So that, first of all, the primary feature of the new creation is the revelation of the glory of God in the face of Jesus Christ, and that in the heart of the believer. Everything begins there, and everything is bound up with that. Just as in the old creation the beginning was with light, and everything was bound up with the light, so is the beginning of the new creation, and all to the end that the glory of God in the face of Jesus Christ should be revealed in the heart of the believer. Christ in the heart, revealed by the Holy Spirit, means the knowledge of the glory of God. That is the nature and purpose of the new creation.

Now we are going to look at that a little more closely. We have said that it is a clue. We do not affirm that Paul had in his mind all that we are saying, though we are not saying that he had not. I think Paul had a great many things in his mind when he was writing these words in the first chapters of the letter. He was as one unable to contain himself, and jumping from Old Testament scripture to Old Testament scripture. It was as though he were leaping from peak to peak, from the creation to the giving of the covenant through Moses, and then, with a spring, on to Gideon, and you find that he is touching pregnant, rich, throbbing things in the Old Testament, and with that touch the whole subject becomes illumined with suggestion, with implication, and makes you stop to question with yourself: What has he said? What has he intimated? What has he suggested? If it were not all actually in his own mind, it is the suggestion that the Holy Spirit brings forth by these things that we are seeking to note.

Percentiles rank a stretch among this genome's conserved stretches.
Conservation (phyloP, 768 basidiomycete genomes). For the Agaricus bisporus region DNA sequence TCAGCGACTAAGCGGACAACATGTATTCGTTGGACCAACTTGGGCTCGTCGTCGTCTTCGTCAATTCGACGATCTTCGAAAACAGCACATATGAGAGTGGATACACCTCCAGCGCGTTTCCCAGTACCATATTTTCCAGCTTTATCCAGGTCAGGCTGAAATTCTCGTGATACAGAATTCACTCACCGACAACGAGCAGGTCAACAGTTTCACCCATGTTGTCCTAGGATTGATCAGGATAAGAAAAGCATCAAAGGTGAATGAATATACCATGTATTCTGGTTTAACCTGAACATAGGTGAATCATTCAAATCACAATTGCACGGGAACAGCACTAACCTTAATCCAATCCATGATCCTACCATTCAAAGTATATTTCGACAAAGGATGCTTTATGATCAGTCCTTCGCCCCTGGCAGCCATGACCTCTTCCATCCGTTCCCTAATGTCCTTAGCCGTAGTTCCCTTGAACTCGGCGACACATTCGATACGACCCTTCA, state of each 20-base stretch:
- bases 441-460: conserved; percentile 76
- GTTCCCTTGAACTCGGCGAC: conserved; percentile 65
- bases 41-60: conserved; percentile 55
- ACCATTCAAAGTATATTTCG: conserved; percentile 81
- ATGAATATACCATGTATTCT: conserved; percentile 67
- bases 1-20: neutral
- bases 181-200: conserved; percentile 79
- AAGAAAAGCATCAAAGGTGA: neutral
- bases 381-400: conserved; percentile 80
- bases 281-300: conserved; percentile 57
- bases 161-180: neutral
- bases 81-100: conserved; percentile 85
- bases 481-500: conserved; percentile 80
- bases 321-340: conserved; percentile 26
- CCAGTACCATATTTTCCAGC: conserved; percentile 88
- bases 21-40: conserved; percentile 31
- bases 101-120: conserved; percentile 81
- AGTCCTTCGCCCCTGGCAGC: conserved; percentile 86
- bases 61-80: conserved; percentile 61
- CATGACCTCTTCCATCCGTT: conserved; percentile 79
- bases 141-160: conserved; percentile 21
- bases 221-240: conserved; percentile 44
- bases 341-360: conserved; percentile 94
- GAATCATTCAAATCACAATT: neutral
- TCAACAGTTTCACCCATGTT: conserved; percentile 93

God's Seed-Plot

Coming back to the former creation, and the first movement in the inclusive movement of light, we pass to another phase. This is to be noted a little further on in the book of Genesis, in chapter 2 verses 8-10. All we want to speak of for the moment is the first clause in that paragraph: "And the Lord God planted a garden..." Why? For what purpose? A new world has been brought into being: there is no fault to be found with it, it is all good, there is no sin in it: everything is for God: the whole satisfied God's mind up to that point, that is, there was nothing about it that was contrary to the mind of God. Yet, having brought into being the whole world, all the earth in primal beauty and light, the Lord God chose a certain spot in the whole and planted a garden; placed a garden in the heart of His world, His creation.